December 27, 2007 at 4:24 pm #15137Clay BriggsParticipant
Well, that’s definately a good thing to hear. I was researching something yesterday, and for some odd reason David’s site came up in my google search and I just looked it over for a moment. Kind of glad I did, and glad to hear good news about a resolution for the guy.
March 21, 2008 at 9:29 am #15138jdurbanParticipant
If you are a godaddy customer and your domain is stolen forget getting it back without spending thousands to get it back. Godaddy does not deploy any safety net to prevent someone from the inside or outside from stealing a domain. All they do is send you a confirming email tha the act has already occured. The email states if you did not intentially transfer the domain you can alert Godaddy “customer service” and they would remedy the situation. Not true. I followed their procedure and no one could care less. I even ask them to review their server logs as the thief surely left an I.P. to trace. Again it all fell on deaf ears.
The thief actually offered to sell it back to me for a grand!
Here’s what I posted at ICANN tonight…
If someone steals something of value here in the states we call the police and they take a statement and initiate an investigation. Sometimes the property is recovered and the thief prosecuted. All this is undertaken without cost locally and without attorneys or empaneled “impartial” arbiters.
If however someone working at Godaddy a U.S. company steals a domain from a customer in the U.S. the victim can’t call the police because unlike all other thefts this one falls under some obscure remote little known foreign body located on the other side of the planet where really good chocolate comes from. Now here we have a U.S. crime and a U.S. victim yet the victim cannot remedy the crime in his or her own country. The process of recovering a stolen domain involves the hiring of an attorney that specializes in domain theft and bloated ICANN rules and procedures. This attorney will then send a warning letter to the offending basically requesting that they not continue their naughtiness and to return the stolen domain. If after some statutory period of time the crook fails to change his evil ways then the victim can escalate the process by paying ICANN to empanel a few objective justice seekers to take the helm. Now from here who knows what will transpire but the victim will wind up paying thousands of dollars to recover a ten dollar domain. There is something seriously wrong with this bizarre and counter intuitive process that needs to be completely revamped. Seriously could this goofy process be any more arcane or asinine? I think not. Sorry I am an engineer and I can’t seem to adapt to nonsensical impractical conditions. I always assume that systems evolve and improve according to a Darwinian like model. If Darwin was faced with recovering a stolen domain he would have shredded his works and let man know that his days were numbered as evolution would cease at the monolith called ICANN.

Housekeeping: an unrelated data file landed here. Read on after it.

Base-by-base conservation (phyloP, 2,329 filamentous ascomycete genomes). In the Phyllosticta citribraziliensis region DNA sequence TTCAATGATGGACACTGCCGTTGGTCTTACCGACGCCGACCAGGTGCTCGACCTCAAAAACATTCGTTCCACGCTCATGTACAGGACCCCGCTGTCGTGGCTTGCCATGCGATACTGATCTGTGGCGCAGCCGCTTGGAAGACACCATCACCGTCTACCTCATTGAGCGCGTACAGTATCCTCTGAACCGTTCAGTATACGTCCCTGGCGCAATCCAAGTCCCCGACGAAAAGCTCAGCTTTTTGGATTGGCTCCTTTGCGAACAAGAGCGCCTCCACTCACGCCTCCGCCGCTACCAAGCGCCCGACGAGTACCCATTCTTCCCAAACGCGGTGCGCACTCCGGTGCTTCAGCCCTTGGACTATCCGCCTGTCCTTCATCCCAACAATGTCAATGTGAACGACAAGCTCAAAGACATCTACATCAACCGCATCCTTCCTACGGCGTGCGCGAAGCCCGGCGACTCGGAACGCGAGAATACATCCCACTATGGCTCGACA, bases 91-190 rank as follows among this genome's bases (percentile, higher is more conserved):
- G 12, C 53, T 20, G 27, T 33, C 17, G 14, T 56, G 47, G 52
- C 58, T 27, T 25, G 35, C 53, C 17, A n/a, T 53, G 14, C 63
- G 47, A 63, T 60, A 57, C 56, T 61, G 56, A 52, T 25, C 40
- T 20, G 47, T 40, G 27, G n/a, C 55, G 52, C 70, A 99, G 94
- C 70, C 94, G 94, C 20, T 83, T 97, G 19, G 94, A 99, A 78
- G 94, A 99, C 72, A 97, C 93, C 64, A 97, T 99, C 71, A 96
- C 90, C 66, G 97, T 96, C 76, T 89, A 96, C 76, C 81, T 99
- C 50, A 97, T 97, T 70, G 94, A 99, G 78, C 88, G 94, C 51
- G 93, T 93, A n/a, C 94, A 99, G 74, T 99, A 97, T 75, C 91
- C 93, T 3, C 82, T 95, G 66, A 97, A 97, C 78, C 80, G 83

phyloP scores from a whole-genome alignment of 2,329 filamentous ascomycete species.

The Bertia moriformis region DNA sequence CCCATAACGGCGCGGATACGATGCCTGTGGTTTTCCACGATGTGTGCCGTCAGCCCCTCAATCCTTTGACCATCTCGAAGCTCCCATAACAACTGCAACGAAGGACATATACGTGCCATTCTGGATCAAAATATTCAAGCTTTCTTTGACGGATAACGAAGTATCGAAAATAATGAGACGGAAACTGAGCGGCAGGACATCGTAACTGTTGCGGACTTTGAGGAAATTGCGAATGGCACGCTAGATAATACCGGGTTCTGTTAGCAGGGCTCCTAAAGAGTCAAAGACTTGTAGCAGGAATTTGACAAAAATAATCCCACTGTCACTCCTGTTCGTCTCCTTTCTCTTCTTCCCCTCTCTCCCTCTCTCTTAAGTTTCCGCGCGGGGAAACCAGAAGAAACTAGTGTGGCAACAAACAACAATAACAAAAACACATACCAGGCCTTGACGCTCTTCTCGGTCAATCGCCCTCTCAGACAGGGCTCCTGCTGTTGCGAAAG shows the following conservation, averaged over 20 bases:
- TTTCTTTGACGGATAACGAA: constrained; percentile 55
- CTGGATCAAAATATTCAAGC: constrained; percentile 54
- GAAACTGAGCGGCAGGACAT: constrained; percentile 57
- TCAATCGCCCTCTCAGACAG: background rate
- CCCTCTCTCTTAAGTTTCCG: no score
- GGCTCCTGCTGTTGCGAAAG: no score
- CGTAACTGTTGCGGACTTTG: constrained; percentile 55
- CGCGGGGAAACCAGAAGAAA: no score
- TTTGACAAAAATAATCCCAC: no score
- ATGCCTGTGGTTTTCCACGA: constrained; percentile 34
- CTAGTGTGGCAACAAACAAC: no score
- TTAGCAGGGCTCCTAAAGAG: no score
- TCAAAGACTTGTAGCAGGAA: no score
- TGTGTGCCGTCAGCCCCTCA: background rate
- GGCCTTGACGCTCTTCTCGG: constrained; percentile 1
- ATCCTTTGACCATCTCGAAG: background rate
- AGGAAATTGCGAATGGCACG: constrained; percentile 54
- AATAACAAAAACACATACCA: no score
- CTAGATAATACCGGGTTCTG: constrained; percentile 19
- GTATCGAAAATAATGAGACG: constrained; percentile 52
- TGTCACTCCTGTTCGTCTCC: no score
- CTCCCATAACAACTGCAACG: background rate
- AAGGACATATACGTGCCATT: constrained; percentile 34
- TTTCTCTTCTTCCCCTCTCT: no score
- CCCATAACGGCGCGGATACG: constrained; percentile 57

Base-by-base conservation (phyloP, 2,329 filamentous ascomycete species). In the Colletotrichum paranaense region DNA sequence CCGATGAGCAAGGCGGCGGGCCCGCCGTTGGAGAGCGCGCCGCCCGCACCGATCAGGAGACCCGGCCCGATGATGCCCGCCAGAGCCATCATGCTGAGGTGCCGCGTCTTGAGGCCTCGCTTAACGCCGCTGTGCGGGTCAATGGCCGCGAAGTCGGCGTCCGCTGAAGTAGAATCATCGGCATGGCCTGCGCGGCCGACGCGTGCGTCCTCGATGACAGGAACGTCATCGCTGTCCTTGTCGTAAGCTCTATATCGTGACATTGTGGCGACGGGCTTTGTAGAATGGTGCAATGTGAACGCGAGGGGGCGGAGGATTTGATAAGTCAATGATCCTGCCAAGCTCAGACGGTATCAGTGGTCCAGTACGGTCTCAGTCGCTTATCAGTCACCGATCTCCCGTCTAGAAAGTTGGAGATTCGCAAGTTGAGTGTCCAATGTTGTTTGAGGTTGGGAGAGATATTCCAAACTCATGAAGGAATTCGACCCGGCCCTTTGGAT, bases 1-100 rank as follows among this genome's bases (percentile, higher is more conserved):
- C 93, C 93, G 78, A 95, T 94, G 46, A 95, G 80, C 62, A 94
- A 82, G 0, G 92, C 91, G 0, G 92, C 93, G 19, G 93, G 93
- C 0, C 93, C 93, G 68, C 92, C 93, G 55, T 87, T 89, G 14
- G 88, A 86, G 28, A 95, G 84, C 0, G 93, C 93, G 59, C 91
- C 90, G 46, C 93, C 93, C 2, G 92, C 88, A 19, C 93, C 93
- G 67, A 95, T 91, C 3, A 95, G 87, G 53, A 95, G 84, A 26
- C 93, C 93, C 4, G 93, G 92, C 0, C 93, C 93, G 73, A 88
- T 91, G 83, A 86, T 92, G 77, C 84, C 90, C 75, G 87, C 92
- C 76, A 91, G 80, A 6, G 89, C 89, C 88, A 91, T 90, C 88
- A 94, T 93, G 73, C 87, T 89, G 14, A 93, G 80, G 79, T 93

Jack Durban, victim of domain theft and ICANN ineptness and obsolescence.